Click the button and up comes the new Media Upload dialog with the title “Choose a Default Image” and a button in the corner that says “Set as default image” and no sidebar. So far so good, but it doesn’t actually DO anything with the selected image yet.

The other component of this is to define the action in the head of the page (note: I didn’t include the nonce security check):

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if (isset($_REQUEST['file'])) {
    // Process and save the image id
    $options = get_option('my_plugin_opt_covers', TRUE);
    $options['masthead_img'] = absint($_REQUEST['file']);
    update_option('my_plugin_opt_covers', $options);
}

What that gives you, though, is NOT the URL of the image. It gives you the ID number of the image “post” and then takes you to the front-end where it tells you it can’t find that page. Ok, so clearly this was barking up the wrong tree. So forget everything in this section, it won’t work for you on an Options/Settings page and definitely not for putting the URL in a text input box.

Take Two

This was the next post I found about actually creating your own Media Uploader dialog to replace the default one.

I have to admit it looked like a lot of extra work just to get RID of a column and change the labels on a couple of things. I don’t want to end up maintaining a custom media uploader with my plugin. So ultimately I decided to focus on just accomplishing the small things I wanted to do.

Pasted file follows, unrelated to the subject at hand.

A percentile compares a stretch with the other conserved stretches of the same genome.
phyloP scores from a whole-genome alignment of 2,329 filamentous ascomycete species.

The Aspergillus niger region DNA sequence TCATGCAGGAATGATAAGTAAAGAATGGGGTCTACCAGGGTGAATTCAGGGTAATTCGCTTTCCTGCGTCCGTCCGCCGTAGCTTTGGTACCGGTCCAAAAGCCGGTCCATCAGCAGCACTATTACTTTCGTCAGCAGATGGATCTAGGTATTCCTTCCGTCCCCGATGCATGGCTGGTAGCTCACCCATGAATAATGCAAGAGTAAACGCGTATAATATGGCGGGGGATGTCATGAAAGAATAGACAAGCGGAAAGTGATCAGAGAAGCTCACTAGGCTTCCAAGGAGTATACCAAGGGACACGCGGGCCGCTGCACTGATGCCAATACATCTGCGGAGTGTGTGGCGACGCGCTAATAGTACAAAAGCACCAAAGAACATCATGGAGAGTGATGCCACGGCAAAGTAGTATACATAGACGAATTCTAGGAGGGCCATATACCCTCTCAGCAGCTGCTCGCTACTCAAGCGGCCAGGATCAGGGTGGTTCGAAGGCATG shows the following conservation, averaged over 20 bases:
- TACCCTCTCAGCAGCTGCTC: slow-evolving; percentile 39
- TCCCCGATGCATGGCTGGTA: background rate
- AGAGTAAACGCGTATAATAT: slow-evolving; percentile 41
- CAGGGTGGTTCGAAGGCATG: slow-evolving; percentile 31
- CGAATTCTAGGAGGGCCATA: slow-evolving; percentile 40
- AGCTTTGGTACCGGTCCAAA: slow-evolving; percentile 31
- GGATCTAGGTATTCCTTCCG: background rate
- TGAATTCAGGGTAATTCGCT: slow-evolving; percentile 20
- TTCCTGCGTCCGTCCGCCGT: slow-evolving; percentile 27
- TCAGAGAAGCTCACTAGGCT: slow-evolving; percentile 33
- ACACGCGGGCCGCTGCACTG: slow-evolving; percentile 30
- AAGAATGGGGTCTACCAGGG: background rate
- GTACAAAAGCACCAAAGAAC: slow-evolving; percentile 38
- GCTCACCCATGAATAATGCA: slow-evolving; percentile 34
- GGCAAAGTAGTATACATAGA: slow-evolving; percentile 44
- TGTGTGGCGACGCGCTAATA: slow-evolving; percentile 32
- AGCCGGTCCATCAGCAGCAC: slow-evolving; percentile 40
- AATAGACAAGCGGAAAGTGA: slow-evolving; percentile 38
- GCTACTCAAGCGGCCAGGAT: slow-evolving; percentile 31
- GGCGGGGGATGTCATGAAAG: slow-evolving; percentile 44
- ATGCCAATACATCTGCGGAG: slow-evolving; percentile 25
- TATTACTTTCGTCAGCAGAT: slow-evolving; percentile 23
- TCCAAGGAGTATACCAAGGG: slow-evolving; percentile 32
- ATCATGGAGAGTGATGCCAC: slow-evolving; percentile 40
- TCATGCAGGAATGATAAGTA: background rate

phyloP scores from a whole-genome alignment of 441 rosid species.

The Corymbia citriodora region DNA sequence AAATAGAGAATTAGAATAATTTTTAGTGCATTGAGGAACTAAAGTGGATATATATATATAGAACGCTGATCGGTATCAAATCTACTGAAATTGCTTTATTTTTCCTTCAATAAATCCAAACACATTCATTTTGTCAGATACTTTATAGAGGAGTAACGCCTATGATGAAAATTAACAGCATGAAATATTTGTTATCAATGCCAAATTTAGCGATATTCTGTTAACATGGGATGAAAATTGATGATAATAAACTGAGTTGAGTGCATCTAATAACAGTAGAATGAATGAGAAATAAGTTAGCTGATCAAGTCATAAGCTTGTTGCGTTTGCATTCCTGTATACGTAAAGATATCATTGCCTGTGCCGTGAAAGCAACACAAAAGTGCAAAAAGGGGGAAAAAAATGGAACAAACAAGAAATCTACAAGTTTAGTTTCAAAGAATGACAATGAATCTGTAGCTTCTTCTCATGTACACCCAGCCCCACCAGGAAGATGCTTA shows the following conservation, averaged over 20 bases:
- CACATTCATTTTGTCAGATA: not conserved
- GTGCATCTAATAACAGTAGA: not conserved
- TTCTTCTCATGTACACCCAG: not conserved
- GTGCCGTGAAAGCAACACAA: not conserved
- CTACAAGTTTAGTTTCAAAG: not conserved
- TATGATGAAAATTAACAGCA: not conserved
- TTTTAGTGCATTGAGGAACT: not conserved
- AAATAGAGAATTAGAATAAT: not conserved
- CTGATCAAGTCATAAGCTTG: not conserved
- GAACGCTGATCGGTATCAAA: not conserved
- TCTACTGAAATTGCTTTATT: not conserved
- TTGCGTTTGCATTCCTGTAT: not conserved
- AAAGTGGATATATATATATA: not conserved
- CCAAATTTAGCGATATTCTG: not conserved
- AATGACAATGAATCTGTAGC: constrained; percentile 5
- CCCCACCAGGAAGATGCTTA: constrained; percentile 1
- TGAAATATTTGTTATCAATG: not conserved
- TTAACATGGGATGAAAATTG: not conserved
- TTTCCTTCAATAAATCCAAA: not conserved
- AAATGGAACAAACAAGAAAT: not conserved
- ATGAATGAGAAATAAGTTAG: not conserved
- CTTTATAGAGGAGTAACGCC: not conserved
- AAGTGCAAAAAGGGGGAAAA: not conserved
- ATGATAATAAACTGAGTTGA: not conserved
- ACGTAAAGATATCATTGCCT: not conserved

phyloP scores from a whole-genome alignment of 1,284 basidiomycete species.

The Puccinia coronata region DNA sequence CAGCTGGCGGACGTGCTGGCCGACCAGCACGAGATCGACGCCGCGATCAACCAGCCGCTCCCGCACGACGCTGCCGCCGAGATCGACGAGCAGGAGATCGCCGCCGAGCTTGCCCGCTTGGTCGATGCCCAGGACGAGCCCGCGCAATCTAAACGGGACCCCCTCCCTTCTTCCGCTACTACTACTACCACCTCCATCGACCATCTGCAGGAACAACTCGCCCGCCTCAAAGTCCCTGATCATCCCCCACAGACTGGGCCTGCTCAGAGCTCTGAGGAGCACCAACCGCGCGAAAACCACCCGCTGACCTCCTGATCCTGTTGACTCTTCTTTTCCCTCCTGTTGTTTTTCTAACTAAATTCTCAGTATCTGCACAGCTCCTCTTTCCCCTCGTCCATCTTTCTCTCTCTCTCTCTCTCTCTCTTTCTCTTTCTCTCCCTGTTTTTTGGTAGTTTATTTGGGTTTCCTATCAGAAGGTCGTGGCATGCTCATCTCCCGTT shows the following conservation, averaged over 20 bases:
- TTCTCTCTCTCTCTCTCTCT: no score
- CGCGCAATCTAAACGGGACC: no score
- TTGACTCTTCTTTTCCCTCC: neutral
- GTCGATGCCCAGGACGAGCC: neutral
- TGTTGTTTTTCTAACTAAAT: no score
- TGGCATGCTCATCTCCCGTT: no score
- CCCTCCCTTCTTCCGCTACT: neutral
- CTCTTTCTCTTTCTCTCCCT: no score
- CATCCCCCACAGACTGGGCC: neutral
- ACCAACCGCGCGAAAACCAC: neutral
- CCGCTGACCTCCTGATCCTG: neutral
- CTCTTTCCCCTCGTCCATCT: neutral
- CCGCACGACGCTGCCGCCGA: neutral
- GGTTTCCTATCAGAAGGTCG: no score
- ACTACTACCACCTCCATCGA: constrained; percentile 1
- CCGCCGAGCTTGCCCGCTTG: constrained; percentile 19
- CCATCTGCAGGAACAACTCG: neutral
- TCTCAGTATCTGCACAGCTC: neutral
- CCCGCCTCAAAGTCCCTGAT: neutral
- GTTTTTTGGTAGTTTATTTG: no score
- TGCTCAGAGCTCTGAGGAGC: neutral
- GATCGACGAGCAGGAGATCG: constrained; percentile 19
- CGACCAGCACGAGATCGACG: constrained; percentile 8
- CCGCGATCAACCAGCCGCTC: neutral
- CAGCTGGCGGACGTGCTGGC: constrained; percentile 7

The Final Hack

As I said above, what I wanted was to get rid of the sidebar on the Media Uploader, since creating a Gallery is irrelevant and don’t really want to encourage inserting from a remote URL. What I ended up doing was arguably a bit of a hack but it works. First I took a look t the classes applied to the Media Uploader window elements and modified it with a bit of CSS:

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.media-frame-menu { display: none; }
.media-frame-title, .media-frame-router,
.media-frame-content { left: 0; }

Line 1 hides the left-hand column, the next moves the rest over to the left margin. I just stuck this into an admin stylesheet that ONLY loads on my Options and Tools pages, so this doesn’t affect the Media Uploader windows on the Edit Post pages. Next I wanted to make the window title and the button label more relevant to the current context. Thanks to a comment on this post it turns out that’s actually pretty easy since WordPress 3.5 localizes all the string at the bottom of the page:

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/* <![CDATA[ */
var _wpMediaViewsL10n = {
    "url":"URL",
    "addMedia":"Add Media",
    "search":"Search",
    "select":"Select",
    "cancel":"Cancel",
    "selected":"%d selected",
    "dragInfo":"Drag and drop to reorder images.",
    "uploadFilesTitle":"Upload Files",
    "uploadImagesTitle":"Upload Images",
    "mediaLibraryTitle":"Media Library",
    "insertMediaTitle":"Insert Media",
    "createNewGallery":"Create a new gallery",
    "returnToLibrary":"\u2190 Return to library",
    "allMediaItems":"All media items",
    "noItemsFound":"No items found.",
    "insertIntoPost":"Insert into post",
    "uploadedToThisPost":"Uploaded to this post",
    // ET CETERA
    };
/* ]]> */

So, since we’re already using some jQuery to process the URLs from the Media Uploader I just added a couple of string overrides to the end of that same script: